Absolutism tempered by assassination” is the usual translation of the phrase Münster used that’s cited by many books of quotations and websites, though original translations gave it as “Absolutism moderated by assassination.” In the book, Münster wrote: “An intelligent Russian once remarked to us, ‘Every country has its own constitution; ours is absolutism moderated by assassination.’” Other sources, all of which seem to have been published after 1868, say that a similar quote was said to Münster’s father Ernst Friedrich Herbert zu Münster (1766-1839), who was also a German diplomat. According to those sources, when Czar Paul I was assassinated in 1801, a Russian nobleman told Ernst, in French: “Le despotisme tempéré par l’assassinat, c’est notre Magna Charta” — which translates as “Despotism tempered by assassination, that is our Magna Carta.”


THE IDIOCY OF IDEOLOGY UNTEMPERED BY PRAGMATISM:

“The people we elected to represent us on the national stage, people who are supposed to be leaders, are too immature and fixed in ideology untempered by pragmatism to sit down and compromise with each other. The atrocious partisan nature of the Senate and the House would be humorous if our livelihoods didn't hang in the balance.”  
       Editorial about the budget stalemate in Congress,
in the Times Beacon Record, October 6, 2013. (Cartoon by Tom Stiglich)


THE FAMOUS (BUT APPARENTLY PHONY) VOLTAIRE QUOTE:

“The best government is a benevolent tyranny tempered by an occasional assassination.”
       Attributed to
Voltaire (1694-1778)  
       French novelist, philosopher, poet and historian
       Although this quote is
widely attributed to Voltaire, it does not seem to appear in any of his writings.


THE OPTIMIST’S VIEW OF DEMOCRACY:

“If we substitute elective dictatorship tempered by assassination at the ballot box, we have a system with more virtues than flaws.”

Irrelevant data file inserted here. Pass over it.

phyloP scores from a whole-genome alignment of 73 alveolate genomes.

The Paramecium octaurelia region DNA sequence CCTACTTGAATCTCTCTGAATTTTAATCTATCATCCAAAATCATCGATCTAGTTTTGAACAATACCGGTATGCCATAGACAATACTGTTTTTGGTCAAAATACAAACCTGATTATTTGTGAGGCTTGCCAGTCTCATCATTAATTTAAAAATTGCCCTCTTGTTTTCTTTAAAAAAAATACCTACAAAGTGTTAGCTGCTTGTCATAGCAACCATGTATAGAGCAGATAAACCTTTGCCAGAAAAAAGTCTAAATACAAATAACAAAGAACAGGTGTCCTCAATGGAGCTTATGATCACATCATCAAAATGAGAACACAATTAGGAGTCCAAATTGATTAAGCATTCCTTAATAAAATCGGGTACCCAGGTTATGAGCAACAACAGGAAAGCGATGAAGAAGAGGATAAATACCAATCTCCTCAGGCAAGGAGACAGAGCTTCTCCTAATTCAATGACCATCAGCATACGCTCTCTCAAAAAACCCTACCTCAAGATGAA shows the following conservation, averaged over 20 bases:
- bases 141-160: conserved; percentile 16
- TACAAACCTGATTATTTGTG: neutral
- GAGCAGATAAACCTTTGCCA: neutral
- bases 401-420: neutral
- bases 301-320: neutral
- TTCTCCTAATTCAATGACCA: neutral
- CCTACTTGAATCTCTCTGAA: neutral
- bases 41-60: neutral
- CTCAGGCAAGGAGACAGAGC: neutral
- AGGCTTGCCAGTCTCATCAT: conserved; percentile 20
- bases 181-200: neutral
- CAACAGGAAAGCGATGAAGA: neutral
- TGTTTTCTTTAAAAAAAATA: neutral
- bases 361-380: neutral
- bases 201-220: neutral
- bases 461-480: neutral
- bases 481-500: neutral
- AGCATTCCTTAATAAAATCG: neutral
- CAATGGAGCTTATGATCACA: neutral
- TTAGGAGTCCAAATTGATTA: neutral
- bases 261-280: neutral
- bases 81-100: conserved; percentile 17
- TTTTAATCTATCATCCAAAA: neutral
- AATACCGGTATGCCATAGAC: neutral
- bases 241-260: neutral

Bruce Anderson
       Columnist for the UK Independent
       In
an opinion piece posted on the Independent’s website, February 27, 2006


THE CULTURED VIEW OF DEMOCRACY:

“Tyranny is usually tempered with assassination, and Democracy must be tempered with culture. In the absence of this, it turns into a representation of collective folly.”
      
John Stuart Mackenzie (1860–1935)
       British philosopher
       In his book
An Introduction to Social Philosophy (1895)


THE CYNIC’S V
IEW OF DEMOCRACY:

“RABBLE, n. In a republic, those who exercise a supreme authority tempered by fraudulent elections.”
      
Ambrose Bierce (1842-1913)
       American writer and curmudgeon
       One of the satiric definitions in his book
The Devil’s Dictionary (1925)


EMERSON’S STILL-RELEVANT COMMENT ABOUT CERTAIN WARS:

“The President proclaims war, and those Senators who dissent are not those who know better, but those who can afford to...Democracy becomes a government of bullies tempered by editors.”
      
Ralph Waldo Emerson (1803-1882)
       American Philosopher, essayist and poet   
       In an
entry in his journal written in 1847, after American President James K. Polk declared war on Mexico


DEAN ACHESON’S RANT ABOUT DEMOCRACY:

“I think Churchill is right, the only thing to be said for democracy is that there is nothing else that’s any better, and therefore he used to say, Tyranny tempered by assassination, but lots of assassination. People say, If the Congress were more representative of the people it would be better. I say the Congress is too damn representative. It’s just as stupid as the people are; just as uneducated, just as dumb, just as selfish.”
      
Dean Acheson (1893-1971)
       U.S. Secretary of State under President Harry S. Truman
       In
an interview with Theodore A. Wilson and Richard D. McKinzie on June 30, 1971 


THE PUBLIC EXPLODER OPTION:

“After many unhappy experiments in the direction of an ideal Republic, it was found that what may be described as a Despotism tempered by Dynamite provides, on the whole, the most satisfactory description of ruler — an autocrat who dares not abuse his autocratic power.”
      
Gilbert and Sullivan (W. S. Gilbert and Arthur Sullivan)
      
Said by the character Calynx (originally played by Bowden Haswell) in Gilbert and Sullivan’s penultimate comic opera Utopia, Limited, or The Flowers of Progress (1893), which is set in a mythical South Seas island where kings who “lapse from political or social propriety” are blown up by “The Public Exploder.” 


LIBERALISM VS. CONSERVATISM:

“Liberalism is trust of the people tempered by prudence; conservatism, distrust of the people tempered by fear.”
      
William Ewart Gladstone (1809-1898)
       British Liberal politician who served as Prime Minister four times between 1868 and 1894
       This
oft-quoted definition of “Liberalism” and “Conservatism” comes from a speech Gladstone gave in Plumstead, England, in 1878